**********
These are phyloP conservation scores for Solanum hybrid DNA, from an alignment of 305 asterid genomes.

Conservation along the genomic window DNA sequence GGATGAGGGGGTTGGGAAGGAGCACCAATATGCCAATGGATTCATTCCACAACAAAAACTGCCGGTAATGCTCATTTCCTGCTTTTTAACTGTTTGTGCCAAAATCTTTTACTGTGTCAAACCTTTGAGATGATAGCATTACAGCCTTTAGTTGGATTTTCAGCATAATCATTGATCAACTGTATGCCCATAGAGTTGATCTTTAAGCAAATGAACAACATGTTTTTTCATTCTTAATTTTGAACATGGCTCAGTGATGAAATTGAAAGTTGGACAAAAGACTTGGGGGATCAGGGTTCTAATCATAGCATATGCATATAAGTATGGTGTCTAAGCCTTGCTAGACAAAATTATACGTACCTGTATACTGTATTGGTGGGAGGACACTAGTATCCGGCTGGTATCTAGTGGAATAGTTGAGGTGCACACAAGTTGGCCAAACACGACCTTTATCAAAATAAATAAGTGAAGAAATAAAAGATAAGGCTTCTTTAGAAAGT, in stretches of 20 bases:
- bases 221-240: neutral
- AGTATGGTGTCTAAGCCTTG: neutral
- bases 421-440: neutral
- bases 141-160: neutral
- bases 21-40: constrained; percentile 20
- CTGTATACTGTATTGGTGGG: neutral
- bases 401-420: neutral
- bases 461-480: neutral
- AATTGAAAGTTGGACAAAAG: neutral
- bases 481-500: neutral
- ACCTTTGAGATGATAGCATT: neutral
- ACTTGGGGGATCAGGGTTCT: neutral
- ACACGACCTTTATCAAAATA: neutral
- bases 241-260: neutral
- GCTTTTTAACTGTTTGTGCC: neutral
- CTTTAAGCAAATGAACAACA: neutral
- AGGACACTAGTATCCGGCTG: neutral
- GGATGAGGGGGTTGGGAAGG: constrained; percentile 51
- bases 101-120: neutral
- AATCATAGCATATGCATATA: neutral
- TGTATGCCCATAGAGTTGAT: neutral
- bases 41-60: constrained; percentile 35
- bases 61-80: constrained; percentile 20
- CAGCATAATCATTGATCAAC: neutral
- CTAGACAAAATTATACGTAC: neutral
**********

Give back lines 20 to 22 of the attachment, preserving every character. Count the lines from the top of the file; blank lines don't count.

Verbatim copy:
- GGATGAGGGGGTTGGGAAGG: constrained; percentile 51
- bases 101-120: neutral
- AATCATAGCATATGCATATA: neutral